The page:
Monday, April 11, 2011

Strawberry Pancakes

Actually our Sunday pancakes weren't strawberry but the topping was. And it was Delicious. Did you notice the capital D there?! Delicious with a capital D! Now you know I'm serious. Here's the recipe: Strawberries Romanoff Pancakes with Brown Sugar Sour Cream Sauce.

Now, you might be thinking: "That recipe has a lot of words in it. It's probably complicated." Wrong! It's very simple. You could even make the topping the night before. I'm telling you I was eating the brown sugar sour cream by the spoonful. If brown sugar sour cream sounds weird to you, that's okay. Just give it a try and you might be licking the carton clean (not that I did that... hypothetically speaking.). The recipe for the Strawberries Romanoff with Brown Sugar Sour Cream Sauce links to another recipe for the pancakes. I liked the pancake recipe but you could also put this topping on anything. Okay, not anything. Like, probably not filet mingon. But almost any kind of pancakes, waffles, french toast, biscuits, shortcake, angel food cake, pound cake etc. You could also just eat it by itself like the strawberries romanoff that they serve at La Madeleine's.

Men of the interwebs, if there are any of you besides Peter who read this, mother's day is coming up next month. Just saying. (Peter, this does not apply to you because I already made this recipe. If you decide to go the breakfast route, you'll have to think of something else. :o) (But you know that you don't have to make me breakfast or buy me anything. All I'll ever want for any gift giving occasion from here on out is a nap.)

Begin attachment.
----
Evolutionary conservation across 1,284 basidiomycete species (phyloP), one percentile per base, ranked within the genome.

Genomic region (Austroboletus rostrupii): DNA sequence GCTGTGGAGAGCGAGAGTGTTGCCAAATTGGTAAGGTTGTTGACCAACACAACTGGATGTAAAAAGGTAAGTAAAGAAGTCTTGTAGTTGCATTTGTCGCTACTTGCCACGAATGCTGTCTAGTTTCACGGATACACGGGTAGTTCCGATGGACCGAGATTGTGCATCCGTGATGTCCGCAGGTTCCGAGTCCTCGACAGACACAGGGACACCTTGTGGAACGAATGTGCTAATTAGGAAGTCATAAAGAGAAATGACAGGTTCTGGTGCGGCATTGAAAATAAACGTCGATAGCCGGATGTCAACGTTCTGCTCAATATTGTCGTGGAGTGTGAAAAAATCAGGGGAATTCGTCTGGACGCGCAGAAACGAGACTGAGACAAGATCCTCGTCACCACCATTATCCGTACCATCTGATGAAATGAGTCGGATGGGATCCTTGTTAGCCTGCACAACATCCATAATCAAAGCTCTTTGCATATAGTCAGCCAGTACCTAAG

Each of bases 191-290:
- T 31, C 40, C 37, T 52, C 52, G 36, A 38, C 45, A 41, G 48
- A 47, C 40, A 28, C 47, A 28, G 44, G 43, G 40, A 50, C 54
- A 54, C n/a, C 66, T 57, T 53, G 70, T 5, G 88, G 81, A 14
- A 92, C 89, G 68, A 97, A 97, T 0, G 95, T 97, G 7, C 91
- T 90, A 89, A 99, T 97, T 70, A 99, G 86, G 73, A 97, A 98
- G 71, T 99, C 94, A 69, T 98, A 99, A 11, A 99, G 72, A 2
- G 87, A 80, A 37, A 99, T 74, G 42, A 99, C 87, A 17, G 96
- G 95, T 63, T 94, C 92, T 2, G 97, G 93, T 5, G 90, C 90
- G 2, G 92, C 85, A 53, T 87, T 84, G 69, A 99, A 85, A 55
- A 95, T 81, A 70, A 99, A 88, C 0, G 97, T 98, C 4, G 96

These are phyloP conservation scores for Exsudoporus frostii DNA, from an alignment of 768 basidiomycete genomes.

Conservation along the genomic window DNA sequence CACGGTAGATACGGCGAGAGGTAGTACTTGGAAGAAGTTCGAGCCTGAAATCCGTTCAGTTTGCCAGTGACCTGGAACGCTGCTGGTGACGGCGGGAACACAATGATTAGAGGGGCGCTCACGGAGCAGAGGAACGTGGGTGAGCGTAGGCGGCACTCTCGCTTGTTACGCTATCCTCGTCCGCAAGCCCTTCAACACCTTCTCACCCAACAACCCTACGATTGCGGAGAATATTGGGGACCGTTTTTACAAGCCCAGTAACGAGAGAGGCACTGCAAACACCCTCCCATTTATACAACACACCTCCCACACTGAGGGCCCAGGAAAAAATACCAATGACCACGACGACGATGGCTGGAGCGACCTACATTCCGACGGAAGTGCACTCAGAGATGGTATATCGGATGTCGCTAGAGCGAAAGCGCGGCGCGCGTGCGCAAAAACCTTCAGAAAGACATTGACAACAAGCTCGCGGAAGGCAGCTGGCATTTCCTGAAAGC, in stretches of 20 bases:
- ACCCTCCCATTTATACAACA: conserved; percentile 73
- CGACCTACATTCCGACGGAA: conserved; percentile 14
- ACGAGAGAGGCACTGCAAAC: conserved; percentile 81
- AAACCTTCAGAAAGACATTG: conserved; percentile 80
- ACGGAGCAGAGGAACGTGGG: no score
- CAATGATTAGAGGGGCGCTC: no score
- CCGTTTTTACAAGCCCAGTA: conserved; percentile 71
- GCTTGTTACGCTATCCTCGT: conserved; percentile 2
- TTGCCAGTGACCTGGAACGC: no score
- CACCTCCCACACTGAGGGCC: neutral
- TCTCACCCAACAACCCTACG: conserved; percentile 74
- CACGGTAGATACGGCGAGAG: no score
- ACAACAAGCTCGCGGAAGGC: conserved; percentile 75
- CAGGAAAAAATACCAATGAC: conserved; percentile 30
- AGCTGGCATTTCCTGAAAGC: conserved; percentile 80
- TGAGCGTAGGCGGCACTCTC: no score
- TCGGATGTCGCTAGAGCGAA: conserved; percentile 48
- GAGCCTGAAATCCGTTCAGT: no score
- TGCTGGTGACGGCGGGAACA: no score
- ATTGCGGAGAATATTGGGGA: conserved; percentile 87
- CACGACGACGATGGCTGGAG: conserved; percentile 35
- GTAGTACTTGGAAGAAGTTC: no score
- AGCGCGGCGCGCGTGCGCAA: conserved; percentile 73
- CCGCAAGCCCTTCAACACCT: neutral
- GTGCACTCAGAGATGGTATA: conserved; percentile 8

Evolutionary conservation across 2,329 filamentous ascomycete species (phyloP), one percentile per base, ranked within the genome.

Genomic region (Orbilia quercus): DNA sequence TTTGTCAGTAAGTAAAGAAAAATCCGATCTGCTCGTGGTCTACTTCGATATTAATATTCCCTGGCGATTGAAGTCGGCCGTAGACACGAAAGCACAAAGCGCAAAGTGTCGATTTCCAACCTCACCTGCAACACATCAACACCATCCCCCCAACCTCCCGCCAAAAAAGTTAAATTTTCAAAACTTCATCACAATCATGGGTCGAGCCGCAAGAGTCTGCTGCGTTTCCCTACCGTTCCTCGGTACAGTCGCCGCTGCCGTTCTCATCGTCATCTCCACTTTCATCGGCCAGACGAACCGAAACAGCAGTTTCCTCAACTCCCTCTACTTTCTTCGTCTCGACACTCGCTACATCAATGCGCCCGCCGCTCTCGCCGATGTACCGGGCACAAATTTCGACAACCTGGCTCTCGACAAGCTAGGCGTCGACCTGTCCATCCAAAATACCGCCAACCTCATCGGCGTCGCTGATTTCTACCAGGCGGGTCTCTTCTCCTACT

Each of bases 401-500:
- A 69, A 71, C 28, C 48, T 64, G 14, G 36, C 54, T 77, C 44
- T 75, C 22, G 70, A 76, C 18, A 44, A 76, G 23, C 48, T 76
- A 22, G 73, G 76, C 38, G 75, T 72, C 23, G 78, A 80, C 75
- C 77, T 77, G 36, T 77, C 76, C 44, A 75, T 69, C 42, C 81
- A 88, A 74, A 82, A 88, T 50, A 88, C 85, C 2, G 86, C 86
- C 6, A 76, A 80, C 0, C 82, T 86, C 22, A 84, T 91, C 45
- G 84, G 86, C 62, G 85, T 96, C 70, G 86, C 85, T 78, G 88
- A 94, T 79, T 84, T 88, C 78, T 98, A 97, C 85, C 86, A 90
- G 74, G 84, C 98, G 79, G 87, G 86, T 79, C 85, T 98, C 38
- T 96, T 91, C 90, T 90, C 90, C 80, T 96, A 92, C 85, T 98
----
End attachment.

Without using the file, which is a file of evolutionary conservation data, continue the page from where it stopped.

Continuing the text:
Saturday, April 09, 2011

Awkward Family Photos

Thursday evening I arduously waded through almost every single picture we've taken since John was born. Snapfish had emailed me a coupon for 111 prints for $1.11. Normally I like looking at pictures of John. But this task became tedious. I had to stop for several snack breaks.

Since he will be a year soon I was trying to choose a selection from his first year so that I can make a baby book. That's right, he's almost one and I haven't started a baby book. For most people, I think, this level of neglect in documentation usually comes with subsequent children. For me, this may mean that for future offspring I just reprint pictures of John and tell them that they all looked alike in babyhood.